As homicides pile up, deputy police chief calls Edmonton ‘safe city’

Click to play video: 'Police try to reassure Edmontonians as homicides pile up'
Police try to reassure Edmontonians as homicides pile up
WATCH ABOVE: The Edmonton Police Service's deputy police chief called a press conference Friday afternoon in an effort to calm people worried about the troubling number of homicides in Alberta's capital this month. Fletcher Kent reports – Jun 16, 2017

With police investigating four homicides in just the past nine days, and only hours after police began investigating the latest homicide in Edmonton – a deadly north-side stabbing – the Edmonton Police Service’s deputy chief held a press conference in an effort to reassure Edmontonians that Alberta’s capital is safe.

“I realize this has prompted many questions from the media as well as citizens who may be questioning the safety of their city,” EPS Deputy Chief Brian Simpson told reporters. “I would like to make one thing very clear: Edmonton is and continues to be a safe city.

“The citizens of our city should enjoy what the city has to offer: our parks, our neighbourhoods, our downtown core, the amenities we have are there to be enjoyed and they are safe.”

Simpson confirmed a man found dead in an alley in the Beverly area early Friday morning was being treated as the city’s 23rd homicide victim in 2017. The man was stabbed, which marks the second deadly stabbing in north Edmonton in as many days.

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READ MORE: 1 man dead, another in hospital after north Edmonton stabbing

“To date, we have 23 confirmed homicides – a number that is high but not uncommon in past history,” Simpson said. “For example, on this date last year, we had 24 homicides. But from 2012 to 2015, our numbers were consistently lower.”

Watch below: On March 28, 2016, Kendra Slugoski filed this report as the Edmonton Police Service’s homicide unit said it was investigating its sixth suspicious death in just six days.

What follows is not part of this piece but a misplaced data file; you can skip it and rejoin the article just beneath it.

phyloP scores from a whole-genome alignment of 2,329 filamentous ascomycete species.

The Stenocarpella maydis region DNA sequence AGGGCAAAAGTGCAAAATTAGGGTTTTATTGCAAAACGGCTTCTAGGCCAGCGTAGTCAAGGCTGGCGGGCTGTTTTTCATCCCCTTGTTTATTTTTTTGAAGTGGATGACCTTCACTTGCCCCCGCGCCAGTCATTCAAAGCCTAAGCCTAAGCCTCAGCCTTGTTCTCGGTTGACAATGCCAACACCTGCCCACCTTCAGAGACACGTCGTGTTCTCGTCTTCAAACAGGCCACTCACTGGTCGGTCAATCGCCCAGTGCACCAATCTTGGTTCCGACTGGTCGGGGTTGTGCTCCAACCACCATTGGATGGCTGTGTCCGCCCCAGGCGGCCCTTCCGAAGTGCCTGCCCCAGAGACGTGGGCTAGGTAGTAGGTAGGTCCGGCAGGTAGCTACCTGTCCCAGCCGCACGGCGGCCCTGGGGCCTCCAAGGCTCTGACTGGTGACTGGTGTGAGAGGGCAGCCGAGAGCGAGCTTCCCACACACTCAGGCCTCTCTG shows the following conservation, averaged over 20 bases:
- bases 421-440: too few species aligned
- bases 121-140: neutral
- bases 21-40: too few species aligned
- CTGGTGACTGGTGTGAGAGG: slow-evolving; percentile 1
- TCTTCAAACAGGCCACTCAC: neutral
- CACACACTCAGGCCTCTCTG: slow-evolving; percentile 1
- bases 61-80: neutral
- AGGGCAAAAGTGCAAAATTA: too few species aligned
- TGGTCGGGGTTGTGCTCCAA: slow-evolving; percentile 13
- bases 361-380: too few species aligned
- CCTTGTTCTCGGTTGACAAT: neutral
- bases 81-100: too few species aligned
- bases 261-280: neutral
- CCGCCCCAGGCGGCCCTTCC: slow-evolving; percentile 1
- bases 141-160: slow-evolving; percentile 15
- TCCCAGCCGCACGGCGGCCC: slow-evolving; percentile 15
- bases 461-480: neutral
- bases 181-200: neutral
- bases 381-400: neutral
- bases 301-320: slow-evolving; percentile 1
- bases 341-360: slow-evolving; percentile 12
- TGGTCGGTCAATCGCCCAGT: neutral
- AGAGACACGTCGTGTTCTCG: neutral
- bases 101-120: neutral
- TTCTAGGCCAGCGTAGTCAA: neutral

Click to play video: 'Edmonton police investigate string of suspicious deaths'
Edmonton police investigate string of suspicious deaths

Simpson also addressed a deadly shooting in broad daylight outside a northeast strip mall earlier this week, a homicide for which police have released shocking photos of a suspect holding what appeared to be an assault rifle. On Friday afternoon, Simpson confirmed the rifle seen in the photo is a .223 Remington semi-automatic rifle. He said while police are not ruling out a possible gang connection to the shooting, it was premature to conclude anything and that gang violence itself does not appear to be connected to the high number of homicides.

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READ MORE: Edmonton police release photos of suspects in connection with deadly shooting outside convenience store

The Edmonton Police Service has released photos of four suspects in connection with the fatal shooting of a 22-year-old man on Sunday in the hopes the images will bring about tips from the public. Courtesy, Edmonton Police Service

“We always look to see if there’s trends: do we see gang warfare breaking out? Is there an issue in a certain part of the community that we need to pay attention to? We are not seeing those trends.”

Simpson said it’s important to remember each homicide represents “the death of a person whose life was valuable” however, he also suggested recent research – conducted in cooperation with MacEwan University and looking at nearly 200 homicides between 2007 and 2012 – points towards a significant number of victims leading higher-risk lifestyles than the average person.

“This research demonstrates that not everyone faces the same level of risk as it relates to being a victim or perpetrator of a violent crime or homicide,” he said. “Different choices about relationships, associates, the places you go and the things you do result in different experiences and outcomes in the community.”

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Simpson noted his intention was not to “diminish the tragedies” but rather to reassure Edmontonians that their city is safe.

“What we’re noticing is substance abuse and drug-related conflict continues to be present in a large majority of the incidents. That being said, there are anomalies. This year, three individuals lost their lives at the hands of strangers.”

Police said of the 23 confirmed homicides in 2017 so far, 15 have been cleared by investigators. Of the 23 homicides, nine involved guns and another nine involved “edged weapons.”

READ MORE: 2 men charged with first-degree murder after man shot outside Edmonton pub

Edmonton has seen more homicides this year than Canada’s largest city. On Friday, the Toronto Police Service’s website indicated there had been 21 homicides in that city so far this year.

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